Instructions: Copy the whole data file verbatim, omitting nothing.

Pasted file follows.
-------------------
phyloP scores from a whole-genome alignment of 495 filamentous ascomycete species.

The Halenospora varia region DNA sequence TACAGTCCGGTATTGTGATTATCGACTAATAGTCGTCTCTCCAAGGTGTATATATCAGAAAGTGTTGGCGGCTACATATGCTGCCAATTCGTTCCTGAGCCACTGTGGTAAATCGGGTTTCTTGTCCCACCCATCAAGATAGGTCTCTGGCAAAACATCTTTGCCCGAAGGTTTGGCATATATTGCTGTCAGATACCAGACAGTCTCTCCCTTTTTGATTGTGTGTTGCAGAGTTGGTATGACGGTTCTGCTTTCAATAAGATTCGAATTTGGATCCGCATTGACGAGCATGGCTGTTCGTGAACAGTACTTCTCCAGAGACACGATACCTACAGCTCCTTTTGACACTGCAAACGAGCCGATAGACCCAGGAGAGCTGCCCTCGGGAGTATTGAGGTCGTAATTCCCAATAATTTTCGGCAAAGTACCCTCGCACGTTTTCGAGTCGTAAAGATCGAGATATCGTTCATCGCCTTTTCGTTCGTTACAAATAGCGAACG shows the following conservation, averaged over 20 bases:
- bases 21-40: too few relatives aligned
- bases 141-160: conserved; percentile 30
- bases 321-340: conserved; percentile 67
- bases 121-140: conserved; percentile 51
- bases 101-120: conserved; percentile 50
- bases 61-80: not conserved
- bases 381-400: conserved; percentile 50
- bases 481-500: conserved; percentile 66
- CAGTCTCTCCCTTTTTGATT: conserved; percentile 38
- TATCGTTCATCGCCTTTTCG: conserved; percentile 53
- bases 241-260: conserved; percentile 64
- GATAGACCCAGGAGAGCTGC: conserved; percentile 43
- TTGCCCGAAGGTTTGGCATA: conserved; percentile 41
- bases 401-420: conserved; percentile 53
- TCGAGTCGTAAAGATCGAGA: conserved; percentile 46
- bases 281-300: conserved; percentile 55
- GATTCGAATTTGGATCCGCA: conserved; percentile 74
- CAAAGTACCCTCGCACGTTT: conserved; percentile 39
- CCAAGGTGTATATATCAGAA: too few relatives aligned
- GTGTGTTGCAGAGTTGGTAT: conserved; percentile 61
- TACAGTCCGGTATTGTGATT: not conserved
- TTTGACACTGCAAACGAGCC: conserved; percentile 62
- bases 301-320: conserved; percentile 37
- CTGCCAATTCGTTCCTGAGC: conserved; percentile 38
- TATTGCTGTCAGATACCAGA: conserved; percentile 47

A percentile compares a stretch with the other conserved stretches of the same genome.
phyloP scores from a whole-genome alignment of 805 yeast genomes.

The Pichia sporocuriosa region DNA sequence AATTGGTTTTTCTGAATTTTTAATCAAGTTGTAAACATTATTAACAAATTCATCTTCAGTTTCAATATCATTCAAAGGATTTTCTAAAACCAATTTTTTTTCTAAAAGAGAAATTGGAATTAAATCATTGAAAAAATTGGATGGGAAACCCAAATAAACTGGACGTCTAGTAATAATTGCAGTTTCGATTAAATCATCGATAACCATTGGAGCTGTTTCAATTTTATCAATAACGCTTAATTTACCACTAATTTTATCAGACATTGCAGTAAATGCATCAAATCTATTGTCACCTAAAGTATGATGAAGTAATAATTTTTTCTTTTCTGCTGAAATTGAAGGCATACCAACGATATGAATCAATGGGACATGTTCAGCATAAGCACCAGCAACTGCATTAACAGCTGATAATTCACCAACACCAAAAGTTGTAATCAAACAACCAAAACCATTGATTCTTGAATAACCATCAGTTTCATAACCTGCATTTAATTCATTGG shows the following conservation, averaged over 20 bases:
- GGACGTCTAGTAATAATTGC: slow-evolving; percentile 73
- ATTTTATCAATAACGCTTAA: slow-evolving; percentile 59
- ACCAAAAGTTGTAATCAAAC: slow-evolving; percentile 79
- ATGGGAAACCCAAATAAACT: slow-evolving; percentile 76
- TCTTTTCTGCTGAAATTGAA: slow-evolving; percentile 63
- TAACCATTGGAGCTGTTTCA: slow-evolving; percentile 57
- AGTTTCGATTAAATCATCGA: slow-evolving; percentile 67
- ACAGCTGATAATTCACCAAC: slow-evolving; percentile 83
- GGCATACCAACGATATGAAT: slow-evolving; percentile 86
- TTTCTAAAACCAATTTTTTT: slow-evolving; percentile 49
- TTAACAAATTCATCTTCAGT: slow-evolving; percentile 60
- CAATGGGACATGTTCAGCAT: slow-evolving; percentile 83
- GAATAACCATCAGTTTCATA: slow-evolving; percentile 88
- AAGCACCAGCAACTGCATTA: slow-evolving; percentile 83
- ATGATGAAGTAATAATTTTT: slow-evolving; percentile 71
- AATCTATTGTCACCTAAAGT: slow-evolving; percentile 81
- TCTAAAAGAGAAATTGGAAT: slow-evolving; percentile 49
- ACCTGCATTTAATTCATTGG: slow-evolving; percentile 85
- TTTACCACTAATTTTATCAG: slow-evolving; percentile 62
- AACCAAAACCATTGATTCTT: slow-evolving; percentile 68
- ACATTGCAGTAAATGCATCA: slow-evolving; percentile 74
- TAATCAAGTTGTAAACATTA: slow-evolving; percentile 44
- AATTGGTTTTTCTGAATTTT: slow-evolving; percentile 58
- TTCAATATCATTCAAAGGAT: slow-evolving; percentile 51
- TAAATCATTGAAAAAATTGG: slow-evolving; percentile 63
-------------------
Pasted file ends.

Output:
phyloP scores from a whole-genome alignment of 495 filamentous ascomycete species.

The Halenospora varia region DNA sequence TACAGTCCGGTATTGTGATTATCGACTAATAGTCGTCTCTCCAAGGTGTATATATCAGAAAGTGTTGGCGGCTACATATGCTGCCAATTCGTTCCTGAGCCACTGTGGTAAATCGGGTTTCTTGTCCCACCCATCAAGATAGGTCTCTGGCAAAACATCTTTGCCCGAAGGTTTGGCATATATTGCTGTCAGATACCAGACAGTCTCTCCCTTTTTGATTGTGTGTTGCAGAGTTGGTATGACGGTTCTGCTTTCAATAAGATTCGAATTTGGATCCGCATTGACGAGCATGGCTGTTCGTGAACAGTACTTCTCCAGAGACACGATACCTACAGCTCCTTTTGACACTGCAAACGAGCCGATAGACCCAGGAGAGCTGCCCTCGGGAGTATTGAGGTCGTAATTCCCAATAATTTTCGGCAAAGTACCCTCGCACGTTTTCGAGTCGTAAAGATCGAGATATCGTTCATCGCCTTTTCGTTCGTTACAAATAGCGAACG shows the following conservation, averaged over 20 bases:
- bases 21-40: too few relatives aligned
- bases 141-160: conserved; percentile 30
- bases 321-340: conserved; percentile 67
- bases 121-140: conserved; percentile 51
- bases 101-120: conserved; percentile 50
- bases 61-80: not conserved
- bases 381-400: conserved; percentile 50
- bases 481-500: conserved; percentile 66
- CAGTCTCTCCCTTTTTGATT: conserved; percentile 38
- TATCGTTCATCGCCTTTTCG: conserved; percentile 53
- bases 241-260: conserved; percentile 64
- GATAGACCCAGGAGAGCTGC: conserved; percentile 43
- TTGCCCGAAGGTTTGGCATA: conserved; percentile 41
- bases 401-420: conserved; percentile 53
- TCGAGTCGTAAAGATCGAGA: conserved; percentile 46
- bases 281-300: conserved; percentile 55
- GATTCGAATTTGGATCCGCA: conserved; percentile 74
- CAAAGTACCCTCGCACGTTT: conserved; percentile 39
- CCAAGGTGTATATATCAGAA: too few relatives aligned
- GTGTGTTGCAGAGTTGGTAT: conserved; percentile 61
- TACAGTCCGGTATTGTGATT: not conserved
- TTTGACACTGCAAACGAGCC: conserved; percentile 62
- bases 301-320: conserved; percentile 37
- CTGCCAATTCGTTCCTGAGC: conserved; percentile 38
- TATTGCTGTCAGATACCAGA: conserved; percentile 47

A percentile compares a stretch with the other conserved stretches of the same genome.
phyloP scores from a whole-genome alignment of 805 yeast genomes.

The Pichia sporocuriosa region DNA sequence AATTGGTTTTTCTGAATTTTTAATCAAGTTGTAAACATTATTAACAAATTCATCTTCAGTTTCAATATCATTCAAAGGATTTTCTAAAACCAATTTTTTTTCTAAAAGAGAAATTGGAATTAAATCATTGAAAAAATTGGATGGGAAACCCAAATAAACTGGACGTCTAGTAATAATTGCAGTTTCGATTAAATCATCGATAACCATTGGAGCTGTTTCAATTTTATCAATAACGCTTAATTTACCACTAATTTTATCAGACATTGCAGTAAATGCATCAAATCTATTGTCACCTAAAGTATGATGAAGTAATAATTTTTTCTTTTCTGCTGAAATTGAAGGCATACCAACGATATGAATCAATGGGACATGTTCAGCATAAGCACCAGCAACTGCATTAACAGCTGATAATTCACCAACACCAAAAGTTGTAATCAAACAACCAAAACCATTGATTCTTGAATAACCATCAGTTTCATAACCTGCATTTAATTCATTGG shows the following conservation, averaged over 20 bases:
- GGACGTCTAGTAATAATTGC: slow-evolving; percentile 73
- ATTTTATCAATAACGCTTAA: slow-evolving; percentile 59
- ACCAAAAGTTGTAATCAAAC: slow-evolving; percentile 79
- ATGGGAAACCCAAATAAACT: slow-evolving; percentile 76
- TCTTTTCTGCTGAAATTGAA: slow-evolving; percentile 63
- TAACCATTGGAGCTGTTTCA: slow-evolving; percentile 57
- AGTTTCGATTAAATCATCGA: slow-evolving; percentile 67
- ACAGCTGATAATTCACCAAC: slow-evolving; percentile 83
- GGCATACCAACGATATGAAT: slow-evolving; percentile 86
- TTTCTAAAACCAATTTTTTT: slow-evolving; percentile 49
- TTAACAAATTCATCTTCAGT: slow-evolving; percentile 60
- CAATGGGACATGTTCAGCAT: slow-evolving; percentile 83
- GAATAACCATCAGTTTCATA: slow-evolving; percentile 88
- AAGCACCAGCAACTGCATTA: slow-evolving; percentile 83
- ATGATGAAGTAATAATTTTT: slow-evolving; percentile 71
- AATCTATTGTCACCTAAAGT: slow-evolving; percentile 81
- TCTAAAAGAGAAATTGGAAT: slow-evolving; percentile 49
- ACCTGCATTTAATTCATTGG: slow-evolving; percentile 85
- TTTACCACTAATTTTATCAG: slow-evolving; percentile 62
- AACCAAAACCATTGATTCTT: slow-evolving; percentile 68
- ACATTGCAGTAAATGCATCA: slow-evolving; percentile 74
- TAATCAAGTTGTAAACATTA: slow-evolving; percentile 44
- AATTGGTTTTTCTGAATTTT: slow-evolving; percentile 58
- TTCAATATCATTCAAAGGAT: slow-evolving; percentile 51
- TAAATCATTGAAAAAATTGG: slow-evolving; percentile 63